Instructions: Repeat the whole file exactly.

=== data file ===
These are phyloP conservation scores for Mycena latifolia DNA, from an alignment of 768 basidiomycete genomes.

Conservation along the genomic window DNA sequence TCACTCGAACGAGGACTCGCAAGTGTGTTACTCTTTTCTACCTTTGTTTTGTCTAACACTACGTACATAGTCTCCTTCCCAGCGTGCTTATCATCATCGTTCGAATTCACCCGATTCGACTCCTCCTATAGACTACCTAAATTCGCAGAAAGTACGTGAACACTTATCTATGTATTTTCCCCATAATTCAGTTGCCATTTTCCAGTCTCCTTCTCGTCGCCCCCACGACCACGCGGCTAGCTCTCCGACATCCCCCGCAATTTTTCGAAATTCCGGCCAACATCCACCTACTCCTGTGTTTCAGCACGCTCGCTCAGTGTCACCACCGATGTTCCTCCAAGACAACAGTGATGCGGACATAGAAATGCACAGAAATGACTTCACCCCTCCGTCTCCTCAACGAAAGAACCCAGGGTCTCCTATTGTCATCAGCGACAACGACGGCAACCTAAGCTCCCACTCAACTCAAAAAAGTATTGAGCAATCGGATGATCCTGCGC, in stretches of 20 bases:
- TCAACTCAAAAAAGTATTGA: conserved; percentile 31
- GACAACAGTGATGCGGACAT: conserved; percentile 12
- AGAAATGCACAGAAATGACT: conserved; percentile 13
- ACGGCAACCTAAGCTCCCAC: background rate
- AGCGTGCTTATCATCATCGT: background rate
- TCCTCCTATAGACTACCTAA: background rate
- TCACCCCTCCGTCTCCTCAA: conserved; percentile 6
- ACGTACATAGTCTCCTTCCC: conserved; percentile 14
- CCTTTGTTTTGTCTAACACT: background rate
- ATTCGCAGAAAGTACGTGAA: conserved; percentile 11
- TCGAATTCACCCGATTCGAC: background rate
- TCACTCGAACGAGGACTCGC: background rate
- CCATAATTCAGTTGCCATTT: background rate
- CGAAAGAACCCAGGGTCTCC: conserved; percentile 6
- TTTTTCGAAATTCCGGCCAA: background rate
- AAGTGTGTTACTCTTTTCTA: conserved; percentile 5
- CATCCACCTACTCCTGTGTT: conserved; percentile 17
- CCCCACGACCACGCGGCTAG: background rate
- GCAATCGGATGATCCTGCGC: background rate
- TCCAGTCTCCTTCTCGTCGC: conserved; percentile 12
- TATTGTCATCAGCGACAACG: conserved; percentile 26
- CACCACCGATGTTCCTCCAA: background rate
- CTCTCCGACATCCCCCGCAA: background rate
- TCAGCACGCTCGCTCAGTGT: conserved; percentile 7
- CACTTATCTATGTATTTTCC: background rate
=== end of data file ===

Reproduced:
These are phyloP conservation scores for Mycena latifolia DNA, from an alignment of 768 basidiomycete genomes.

Conservation along the genomic window DNA sequence TCACTCGAACGAGGACTCGCAAGTGTGTTACTCTTTTCTACCTTTGTTTTGTCTAACACTACGTACATAGTCTCCTTCCCAGCGTGCTTATCATCATCGTTCGAATTCACCCGATTCGACTCCTCCTATAGACTACCTAAATTCGCAGAAAGTACGTGAACACTTATCTATGTATTTTCCCCATAATTCAGTTGCCATTTTCCAGTCTCCTTCTCGTCGCCCCCACGACCACGCGGCTAGCTCTCCGACATCCCCCGCAATTTTTCGAAATTCCGGCCAACATCCACCTACTCCTGTGTTTCAGCACGCTCGCTCAGTGTCACCACCGATGTTCCTCCAAGACAACAGTGATGCGGACATAGAAATGCACAGAAATGACTTCACCCCTCCGTCTCCTCAACGAAAGAACCCAGGGTCTCCTATTGTCATCAGCGACAACGACGGCAACCTAAGCTCCCACTCAACTCAAAAAAGTATTGAGCAATCGGATGATCCTGCGC, in stretches of 20 bases:
- TCAACTCAAAAAAGTATTGA: conserved; percentile 31
- GACAACAGTGATGCGGACAT: conserved; percentile 12
- AGAAATGCACAGAAATGACT: conserved; percentile 13
- ACGGCAACCTAAGCTCCCAC: background rate
- AGCGTGCTTATCATCATCGT: background rate
- TCCTCCTATAGACTACCTAA: background rate
- TCACCCCTCCGTCTCCTCAA: conserved; percentile 6
- ACGTACATAGTCTCCTTCCC: conserved; percentile 14
- CCTTTGTTTTGTCTAACACT: background rate
- ATTCGCAGAAAGTACGTGAA: conserved; percentile 11
- TCGAATTCACCCGATTCGAC: background rate
- TCACTCGAACGAGGACTCGC: background rate
- CCATAATTCAGTTGCCATTT: background rate
- CGAAAGAACCCAGGGTCTCC: conserved; percentile 6
- TTTTTCGAAATTCCGGCCAA: background rate
- AAGTGTGTTACTCTTTTCTA: conserved; percentile 5
- CATCCACCTACTCCTGTGTT: conserved; percentile 17
- CCCCACGACCACGCGGCTAG: background rate
- GCAATCGGATGATCCTGCGC: background rate
- TCCAGTCTCCTTCTCGTCGC: conserved; percentile 12
- TATTGTCATCAGCGACAACG: conserved; percentile 26
- CACCACCGATGTTCCTCCAA: background rate
- CTCTCCGACATCCCCCGCAA: background rate
- TCAGCACGCTCGCTCAGTGT: conserved; percentile 7
- CACTTATCTATGTATTTTCC: background rate